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According to the Post-Standard, on Oct. 16, 2017, officers from the Syracuse Police Department Violence Task Force pulled 42-year-old Torrence Jackson over for not signaling for a turn in time. Jackson signaled for the turn, just not in time, according to police. The traffic violation reportedly gave officers the authority to make a “pretext stop,” which is a court-approved way for police to stop someone for a traffic violation but investigate a separate, unrelated crime.
When police searched Jackson, they found that he didn’t have a license and had a small bag of weed in his possession. One of the officers, Anthony Fiorini, also claimed that he witnessed Jackson lift himself so high off of his car seat that he had to stick his head out of the window, which he allege is an indication that someone is hiding something in their rectum. Jackson was arrested.
Once they arrived at the jail police allege that Jackson announced that he had hidden drugs in his rectum. Jackson reportedly denies that allegation.
As they tried to book Jackson, police say he got belligerent, causing them to break his arm. Officers say to control him they pepper-sprayed Jackson and put him in a “spit mask,” making it hard for him to breathe. Then they took him to St. Joseph’s Hospital.
According to the Post-Standard, when Jackson arrived at the hospital, he threatened to kill some of their staff members. They took that as a threat instead blaming it on his frustration with his face was burning from pepper spray, struggling to breathe, and having a broken arm, so they gave him prescription sedatives to calm him down.
Fiorini filled out the paperwork for a warrant, drove it to a judge’s house and had the judge sign it. Then Fiorini came back to the hospital with the warrant and ordered doctors to search Jackson’s rectum.
The doctors refused to do it.
“If y’all can’t take this mask off my face, I don’t consent to y’all working on me,” Jackson said he told the medical staff. “I’m constantly screaming and yelling. I feel like I’m suffocating. I feel like I’m in a bad situation.”
“Police requesting for retrieval of foreign object per rectum, with warrant present. Pt (patient) is refusing all interventions. Given strong pt refusal, no further actions taken,” resident doctor Kavitha Muruganantham wrote in the medical notes, according to the Post-Dispatch. But, the staff did agree to X-ray Jackson.
They found nothing.
But police would not back down. An hour later, another doctor, Kishani Heller wrote that Jackson was still refusing a rectal exam and wouldn’t drink a liquid that would “speed up a bowel movement.”
So the police contacted the hospital’s general counsel and had them review the search warrant.
“Spoke with hospital attorney Mr. Lowell Seifter who has reviewed court order and has spoken with the judge who issued the court order, and states that pt does not have the right to refuse,” Heller reportedly wrote in the hospital records.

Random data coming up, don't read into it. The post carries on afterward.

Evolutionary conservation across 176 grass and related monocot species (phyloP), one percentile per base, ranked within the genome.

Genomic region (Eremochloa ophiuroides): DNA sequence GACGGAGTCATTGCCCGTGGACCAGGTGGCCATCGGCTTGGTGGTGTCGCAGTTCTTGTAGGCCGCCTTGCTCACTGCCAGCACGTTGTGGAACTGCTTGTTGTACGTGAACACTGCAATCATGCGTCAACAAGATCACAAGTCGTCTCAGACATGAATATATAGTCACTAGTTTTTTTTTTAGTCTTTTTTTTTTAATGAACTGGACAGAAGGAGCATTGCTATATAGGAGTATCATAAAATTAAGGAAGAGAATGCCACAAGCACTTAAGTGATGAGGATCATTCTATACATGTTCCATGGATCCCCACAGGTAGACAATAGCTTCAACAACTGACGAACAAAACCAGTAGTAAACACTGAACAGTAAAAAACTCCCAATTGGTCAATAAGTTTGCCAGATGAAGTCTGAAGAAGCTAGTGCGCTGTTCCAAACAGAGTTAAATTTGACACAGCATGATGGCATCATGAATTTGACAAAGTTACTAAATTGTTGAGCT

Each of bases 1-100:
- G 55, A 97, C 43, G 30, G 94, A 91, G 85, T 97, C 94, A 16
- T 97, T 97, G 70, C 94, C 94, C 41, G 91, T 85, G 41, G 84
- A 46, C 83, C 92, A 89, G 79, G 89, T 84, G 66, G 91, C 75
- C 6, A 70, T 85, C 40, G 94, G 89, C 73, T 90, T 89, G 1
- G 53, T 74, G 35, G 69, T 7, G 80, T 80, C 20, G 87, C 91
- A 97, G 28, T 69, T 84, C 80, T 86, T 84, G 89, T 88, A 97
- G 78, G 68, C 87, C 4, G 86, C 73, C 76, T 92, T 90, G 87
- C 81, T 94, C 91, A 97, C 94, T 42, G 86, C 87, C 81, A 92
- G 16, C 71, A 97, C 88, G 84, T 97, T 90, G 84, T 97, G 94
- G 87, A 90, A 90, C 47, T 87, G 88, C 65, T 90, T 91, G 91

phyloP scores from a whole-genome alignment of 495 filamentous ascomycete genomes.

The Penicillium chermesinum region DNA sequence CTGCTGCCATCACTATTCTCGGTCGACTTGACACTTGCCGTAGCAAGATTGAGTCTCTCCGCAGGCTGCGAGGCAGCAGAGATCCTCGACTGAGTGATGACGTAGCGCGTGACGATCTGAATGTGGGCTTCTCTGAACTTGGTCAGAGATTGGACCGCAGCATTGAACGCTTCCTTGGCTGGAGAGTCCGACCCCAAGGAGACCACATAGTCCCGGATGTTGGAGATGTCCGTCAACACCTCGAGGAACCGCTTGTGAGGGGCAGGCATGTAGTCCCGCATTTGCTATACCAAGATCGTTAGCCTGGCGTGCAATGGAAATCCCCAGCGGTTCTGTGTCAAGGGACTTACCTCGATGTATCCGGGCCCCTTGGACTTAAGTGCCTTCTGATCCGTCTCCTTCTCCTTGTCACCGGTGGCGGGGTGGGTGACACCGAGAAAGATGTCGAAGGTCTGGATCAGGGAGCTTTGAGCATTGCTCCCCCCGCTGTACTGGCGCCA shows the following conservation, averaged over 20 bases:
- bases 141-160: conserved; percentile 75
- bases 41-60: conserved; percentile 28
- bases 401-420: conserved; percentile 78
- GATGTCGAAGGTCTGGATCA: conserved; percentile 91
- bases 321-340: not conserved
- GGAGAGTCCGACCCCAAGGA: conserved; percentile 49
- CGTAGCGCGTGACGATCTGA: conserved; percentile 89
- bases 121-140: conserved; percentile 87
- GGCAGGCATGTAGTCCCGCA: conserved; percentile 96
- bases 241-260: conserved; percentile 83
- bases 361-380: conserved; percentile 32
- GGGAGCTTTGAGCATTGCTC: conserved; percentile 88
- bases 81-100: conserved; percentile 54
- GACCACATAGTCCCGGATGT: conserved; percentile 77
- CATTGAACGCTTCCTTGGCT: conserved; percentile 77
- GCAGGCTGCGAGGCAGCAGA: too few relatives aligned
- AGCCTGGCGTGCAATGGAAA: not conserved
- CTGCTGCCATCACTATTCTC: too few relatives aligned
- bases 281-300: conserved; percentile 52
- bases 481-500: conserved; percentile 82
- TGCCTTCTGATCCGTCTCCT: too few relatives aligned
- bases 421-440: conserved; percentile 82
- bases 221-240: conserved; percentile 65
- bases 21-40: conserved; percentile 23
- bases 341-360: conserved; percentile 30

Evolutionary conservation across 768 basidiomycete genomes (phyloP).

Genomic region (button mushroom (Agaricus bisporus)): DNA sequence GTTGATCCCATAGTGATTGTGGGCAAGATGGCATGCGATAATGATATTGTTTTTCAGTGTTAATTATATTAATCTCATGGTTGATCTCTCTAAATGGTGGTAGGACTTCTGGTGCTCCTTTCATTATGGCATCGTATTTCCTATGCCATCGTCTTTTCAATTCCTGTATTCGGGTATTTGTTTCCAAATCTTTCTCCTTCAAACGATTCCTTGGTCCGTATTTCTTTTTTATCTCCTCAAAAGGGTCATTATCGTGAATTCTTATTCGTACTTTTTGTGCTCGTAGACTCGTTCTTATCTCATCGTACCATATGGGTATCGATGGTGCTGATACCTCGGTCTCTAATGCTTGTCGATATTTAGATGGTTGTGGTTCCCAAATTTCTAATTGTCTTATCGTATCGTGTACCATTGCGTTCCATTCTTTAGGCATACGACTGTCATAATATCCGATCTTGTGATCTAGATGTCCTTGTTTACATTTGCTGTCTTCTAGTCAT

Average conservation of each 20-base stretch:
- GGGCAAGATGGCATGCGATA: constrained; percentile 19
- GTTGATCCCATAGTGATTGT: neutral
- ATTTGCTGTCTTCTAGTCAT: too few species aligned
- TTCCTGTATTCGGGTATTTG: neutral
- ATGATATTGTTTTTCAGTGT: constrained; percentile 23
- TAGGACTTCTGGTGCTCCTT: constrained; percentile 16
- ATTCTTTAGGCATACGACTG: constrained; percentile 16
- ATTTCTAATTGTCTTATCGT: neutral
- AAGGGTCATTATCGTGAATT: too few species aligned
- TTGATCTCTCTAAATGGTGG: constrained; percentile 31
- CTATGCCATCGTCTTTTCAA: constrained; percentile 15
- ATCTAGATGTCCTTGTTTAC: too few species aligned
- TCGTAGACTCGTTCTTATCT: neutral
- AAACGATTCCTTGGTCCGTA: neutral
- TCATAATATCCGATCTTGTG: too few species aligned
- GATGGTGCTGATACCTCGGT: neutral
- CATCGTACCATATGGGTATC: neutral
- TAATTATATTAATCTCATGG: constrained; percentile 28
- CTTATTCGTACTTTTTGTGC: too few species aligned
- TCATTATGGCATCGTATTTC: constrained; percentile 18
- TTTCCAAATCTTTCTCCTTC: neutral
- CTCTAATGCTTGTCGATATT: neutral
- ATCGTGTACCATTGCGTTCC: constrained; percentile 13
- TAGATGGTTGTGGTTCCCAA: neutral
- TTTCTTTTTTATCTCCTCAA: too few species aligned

So at 11:38 p.m., almost 12 hours after Jackson was stopped for signaling too late, Dr. Hui Hing Tin, surrounded by eight police officers, including Fiorini, inserted a colonoscope into Torrence Jackson, without his consent or knowledge, while he was unconscious.
They found nothing.
The next day, Jackson was released from jail, unaware that he had been probed. He later visited the emergency room at another hospital when he found blood in his underwear. That’s when he found out that he had been violated.
Jackson then received a bill for the medical procedure that he explicitly refused multiple times. The total was $4,595.12.
The hospital reportedly says that the judge’s warrant meant that they had to use “any means” to extract the drugs.
The city says that the procedure was done out of concern for Jackson’s safety.
“Of particular concern was the risk to Mr. Jackson in the event the suspected narcotic’s packaging was ruptured while in his rectum,” wrote Kristen Smith, the city attorney.
But Jackson’s attorney alleges that his client’s civil rights were violated. Doctors say that it is not a physician’s job to act as an investigator, citing the health risks involved.
“The physician’s role is merely to aid the patient,” said Dr. William Paolo, who refused to do the procedure at St. Joseph’s. “If an individual doesn’t have any medical complaint and is purely there for evidentiary collection, and is not an imminent threat to themselves, then the doctor is not there to do anything against the patient’s wishes.”
“I don’t believe anybody should have any procedure that is not deemed necessary,” said Paolo, who is also a professor at Upstate Medical University who covers emergency room ethics in the classroom. “If a particular foreign body is not a threat to the patient, then there’s no medical necessity. Doctors are not an agent of the state and not obligated to become an agent of the state.”
Another doctor who refused that night says the procedure violated the physician’s “first, do no harm” ethics.
The Post-Standard notes that the same incident happened at the same hospital in May 2018, with different results. The doctors chose not to do the procedure.
Jackson’s drug charges were later thrown out and he pleaded guilty to the traffic violation.
He has not paid the hospital bill.
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